You don’t think of Jesus as having a bad day, do you? Nevertheless, I want to look in this study at what was quite probably one of the worst days of Jesus’ life, and how he handled the challenge he was faced with.
(36) Then cometh Jesus with them unto a place called Gethsemane, and saith unto the disciples, Sit ye here, while I go and pray yonder.
(37) And he took with him Peter and the two sons of Zebedee, and began to be sorrowful and very heavy.
(38) Then saith he unto them, My soul is exceeding sorrowful, even unto death: tarry ye here, and watch with me.
(39) And he went a little further, and fell on his face, and prayed, saying, O my Father, if it be possible, let this cup pass from me: nevertheless not as I will, but as thou .
Have you ever been so depressed that you wanted to die? That’s how Jesus felt on this day. There is no record elsewhere in the gospels where he felt so bad that he told any of his disciples about it, but that’s what he did here. And, he didn’t bare his heart before all of his disciples; he went off with only Peter, James and John into the Garden of Gethsemane, where he sometimes went to pray, and let them know how he was feeling. He didn’t try to put on a good, “spiritual looking” front for them. He was honest with them about how bad he was feeling.
Now here’s something to think about: If Jesus was so depressed, what was he doing wrong that caused it? Was he focusing his mind on the wrong things? Was he failing to look at things from God’s perspective? Was he failing to exercise proper control over his mind?
We know even as we ask this question that Jesus was doing nothing wrong. There was no sin or guilt in his life to pull him down. There was no shortcoming or failure in his walk with God that could have caused this. He was as fully committed to God as always, and as disciplined in his walk with God as he had ever been. And he was still so depressed that he wanted to die.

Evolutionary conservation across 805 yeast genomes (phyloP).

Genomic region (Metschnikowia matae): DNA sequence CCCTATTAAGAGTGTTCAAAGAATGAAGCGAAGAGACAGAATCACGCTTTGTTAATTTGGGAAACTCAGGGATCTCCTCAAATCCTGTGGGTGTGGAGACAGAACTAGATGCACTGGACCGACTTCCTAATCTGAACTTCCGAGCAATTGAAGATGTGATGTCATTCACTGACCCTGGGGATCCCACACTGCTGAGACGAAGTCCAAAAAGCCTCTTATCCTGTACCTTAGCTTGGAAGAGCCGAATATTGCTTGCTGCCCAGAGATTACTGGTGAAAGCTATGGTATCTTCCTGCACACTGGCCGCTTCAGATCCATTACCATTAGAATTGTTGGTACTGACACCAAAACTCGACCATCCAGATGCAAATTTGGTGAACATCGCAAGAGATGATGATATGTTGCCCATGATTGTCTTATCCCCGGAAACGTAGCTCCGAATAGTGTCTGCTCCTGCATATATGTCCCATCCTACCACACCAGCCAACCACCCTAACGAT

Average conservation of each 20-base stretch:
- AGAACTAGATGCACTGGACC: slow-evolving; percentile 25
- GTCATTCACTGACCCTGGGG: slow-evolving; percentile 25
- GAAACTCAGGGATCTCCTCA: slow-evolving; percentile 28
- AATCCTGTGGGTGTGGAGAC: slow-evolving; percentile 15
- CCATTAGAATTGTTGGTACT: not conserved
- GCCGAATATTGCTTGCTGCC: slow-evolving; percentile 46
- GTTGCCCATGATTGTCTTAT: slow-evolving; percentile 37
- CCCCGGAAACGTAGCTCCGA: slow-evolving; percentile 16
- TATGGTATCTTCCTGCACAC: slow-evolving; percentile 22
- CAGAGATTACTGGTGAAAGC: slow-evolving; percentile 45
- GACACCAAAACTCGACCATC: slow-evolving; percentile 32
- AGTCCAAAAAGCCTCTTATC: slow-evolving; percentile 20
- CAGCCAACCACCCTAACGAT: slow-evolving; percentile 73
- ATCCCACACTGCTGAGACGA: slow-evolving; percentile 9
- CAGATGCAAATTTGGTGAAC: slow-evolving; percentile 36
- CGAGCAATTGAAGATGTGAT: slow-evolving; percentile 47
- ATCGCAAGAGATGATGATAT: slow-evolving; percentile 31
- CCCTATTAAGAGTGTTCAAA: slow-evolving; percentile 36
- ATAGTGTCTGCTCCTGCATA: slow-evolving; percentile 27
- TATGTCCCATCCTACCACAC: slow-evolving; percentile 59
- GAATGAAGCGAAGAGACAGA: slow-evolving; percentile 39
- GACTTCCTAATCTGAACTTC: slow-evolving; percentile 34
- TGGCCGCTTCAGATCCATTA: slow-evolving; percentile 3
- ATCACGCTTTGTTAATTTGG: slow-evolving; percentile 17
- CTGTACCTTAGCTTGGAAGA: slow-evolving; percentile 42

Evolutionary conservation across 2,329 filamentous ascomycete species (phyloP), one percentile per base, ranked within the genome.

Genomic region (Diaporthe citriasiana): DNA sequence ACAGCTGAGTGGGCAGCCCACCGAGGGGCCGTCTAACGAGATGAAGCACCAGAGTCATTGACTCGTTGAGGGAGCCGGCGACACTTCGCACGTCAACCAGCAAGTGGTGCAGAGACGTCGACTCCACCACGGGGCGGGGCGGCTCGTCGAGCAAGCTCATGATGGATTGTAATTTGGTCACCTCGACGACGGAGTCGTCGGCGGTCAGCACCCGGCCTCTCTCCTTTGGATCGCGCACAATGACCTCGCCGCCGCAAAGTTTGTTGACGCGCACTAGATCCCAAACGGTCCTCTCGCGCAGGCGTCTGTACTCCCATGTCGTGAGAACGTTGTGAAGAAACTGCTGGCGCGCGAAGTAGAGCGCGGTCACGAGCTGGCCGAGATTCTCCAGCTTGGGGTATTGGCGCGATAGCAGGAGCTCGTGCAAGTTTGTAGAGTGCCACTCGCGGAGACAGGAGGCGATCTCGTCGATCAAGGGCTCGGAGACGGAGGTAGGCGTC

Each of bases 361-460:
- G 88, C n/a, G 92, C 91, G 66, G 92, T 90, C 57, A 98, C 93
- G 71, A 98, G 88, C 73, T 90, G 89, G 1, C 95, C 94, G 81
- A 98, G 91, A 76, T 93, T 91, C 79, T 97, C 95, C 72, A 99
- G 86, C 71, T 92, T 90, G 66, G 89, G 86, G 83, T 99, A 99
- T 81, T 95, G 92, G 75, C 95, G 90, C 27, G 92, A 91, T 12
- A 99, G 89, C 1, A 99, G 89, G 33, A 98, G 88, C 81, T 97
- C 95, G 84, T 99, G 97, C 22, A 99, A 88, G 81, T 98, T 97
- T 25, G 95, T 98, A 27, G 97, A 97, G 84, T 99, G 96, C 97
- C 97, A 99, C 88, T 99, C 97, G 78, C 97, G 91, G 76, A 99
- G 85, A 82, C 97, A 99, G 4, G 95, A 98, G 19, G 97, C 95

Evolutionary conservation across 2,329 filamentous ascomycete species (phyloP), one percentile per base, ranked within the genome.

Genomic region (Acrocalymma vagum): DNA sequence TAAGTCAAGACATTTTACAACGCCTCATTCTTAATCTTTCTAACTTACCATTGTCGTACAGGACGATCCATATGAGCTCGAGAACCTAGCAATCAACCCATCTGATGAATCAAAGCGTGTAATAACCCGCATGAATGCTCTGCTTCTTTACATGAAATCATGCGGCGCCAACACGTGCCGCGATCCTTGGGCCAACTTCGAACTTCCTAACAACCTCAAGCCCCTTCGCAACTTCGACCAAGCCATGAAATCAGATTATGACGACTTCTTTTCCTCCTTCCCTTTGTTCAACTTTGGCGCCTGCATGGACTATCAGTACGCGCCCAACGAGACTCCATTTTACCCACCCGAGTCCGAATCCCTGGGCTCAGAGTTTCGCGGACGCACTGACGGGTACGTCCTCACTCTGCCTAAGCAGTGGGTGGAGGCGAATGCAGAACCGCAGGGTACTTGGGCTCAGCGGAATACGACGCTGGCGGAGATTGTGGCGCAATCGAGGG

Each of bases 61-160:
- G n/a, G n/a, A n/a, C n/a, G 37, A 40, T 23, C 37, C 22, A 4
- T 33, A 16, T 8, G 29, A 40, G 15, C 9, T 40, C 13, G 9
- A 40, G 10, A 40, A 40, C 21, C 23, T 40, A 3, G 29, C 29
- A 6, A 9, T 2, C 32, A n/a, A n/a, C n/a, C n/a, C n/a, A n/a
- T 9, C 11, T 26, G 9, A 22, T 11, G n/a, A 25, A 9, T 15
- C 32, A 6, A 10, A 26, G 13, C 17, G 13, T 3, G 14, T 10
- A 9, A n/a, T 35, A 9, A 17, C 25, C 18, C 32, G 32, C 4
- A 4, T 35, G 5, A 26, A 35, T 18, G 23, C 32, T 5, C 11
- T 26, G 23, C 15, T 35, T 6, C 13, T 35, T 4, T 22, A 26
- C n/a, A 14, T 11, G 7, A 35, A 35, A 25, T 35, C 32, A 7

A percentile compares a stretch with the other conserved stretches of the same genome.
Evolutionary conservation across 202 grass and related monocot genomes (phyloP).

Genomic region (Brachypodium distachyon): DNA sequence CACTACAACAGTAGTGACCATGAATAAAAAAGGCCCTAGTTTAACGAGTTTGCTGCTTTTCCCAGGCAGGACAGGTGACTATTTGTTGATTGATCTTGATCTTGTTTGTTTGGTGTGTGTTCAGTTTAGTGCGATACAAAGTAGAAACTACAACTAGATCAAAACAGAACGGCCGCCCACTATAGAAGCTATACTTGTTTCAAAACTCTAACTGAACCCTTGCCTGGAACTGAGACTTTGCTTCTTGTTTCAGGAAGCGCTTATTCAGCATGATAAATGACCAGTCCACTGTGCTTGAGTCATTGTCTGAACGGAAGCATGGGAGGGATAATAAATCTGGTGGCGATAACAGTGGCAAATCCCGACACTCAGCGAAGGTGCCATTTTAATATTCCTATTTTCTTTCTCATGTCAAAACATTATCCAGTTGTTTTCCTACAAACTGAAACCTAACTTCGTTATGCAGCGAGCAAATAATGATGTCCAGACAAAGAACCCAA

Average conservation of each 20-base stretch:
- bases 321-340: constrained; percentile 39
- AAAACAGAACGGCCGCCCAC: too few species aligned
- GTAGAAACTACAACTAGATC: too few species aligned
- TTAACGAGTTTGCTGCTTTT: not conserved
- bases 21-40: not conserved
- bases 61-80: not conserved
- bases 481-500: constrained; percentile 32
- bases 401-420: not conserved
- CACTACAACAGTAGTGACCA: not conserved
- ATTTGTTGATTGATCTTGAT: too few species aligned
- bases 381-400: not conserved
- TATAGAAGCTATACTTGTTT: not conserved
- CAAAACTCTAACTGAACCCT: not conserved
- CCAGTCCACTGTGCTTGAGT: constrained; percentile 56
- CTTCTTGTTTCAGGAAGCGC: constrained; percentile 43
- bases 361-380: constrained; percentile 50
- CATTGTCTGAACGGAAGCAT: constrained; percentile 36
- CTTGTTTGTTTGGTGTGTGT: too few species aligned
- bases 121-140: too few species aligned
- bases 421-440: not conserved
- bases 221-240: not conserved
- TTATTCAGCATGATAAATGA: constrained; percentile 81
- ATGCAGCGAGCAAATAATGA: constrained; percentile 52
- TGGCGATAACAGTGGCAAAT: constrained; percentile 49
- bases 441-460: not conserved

This lets us know that depression is not always the result of something you or I have done wrong. Depression can occur even when we are doing things right. If Jesus could get depressed in spite of his perfect walk with God, perhaps we should not be so quick to condemn ourselves or others when depression occurs.
Now being depressed is one thing; handling it the right way is another.
How did Jesus handle his depression? Did he seek for comfort at the bottom of a bottle? Did he look for recreational herbs to numb his mind? Did he gorge himself with food, or seek to forget his troubles in the arms of a woman? Did he seek out entertainments? Did he cut himself off from those around him? Did he curl up by himself somewhere and sleep for hours on end, unable to do anything?
How did Jesus handle his depression? He prayed. And he did something else that you never see him doing throughout the gospels: he asked three of his disciples to pray with him.
Can you imagine being Peter, James or John and having this weight dropped on you? It’s hard enough that Jesus is depressed; it’s another thing entirely to be asked to pray with him about his problem. The disciples had prayed for other people; they were not strangers to prayer. But praying for Jesus in a crisis situation was something entirely new — and, no doubt, frightening — to them.
What would you do in that situation? Wouldn’t you be on your best prayer behavior? This would be the most important prayer you’ve ever prayed. The farthest thing from your mind would be taking a nap. Yet, when Jesus returned to them after going off a little way to pray, he found them all asleep.
Why was Jesus depressed? Verse 39 gives us a clue. Jesus knew what it was that God wanted him to do, but he didn’t want to do it. There was a conflict here between the will of God and the will of Jesus. But rather than running off and doing his own will, Jesus went right to God in prayer.
What was the conflict? We don’t have to guess about this. The Scriptures tell us.
Who in the days of his flesh, when he had offered up prayers and supplications with strong crying and tears unto him that was able to save him from death, and was heard in that he feared;
To put it quite simply, Jesus did not want to die. The “cup” that he asked God to let pass from him was his death.
He gives power to the weak, and to those who have no might he increases strength.– Isaiah 40: 29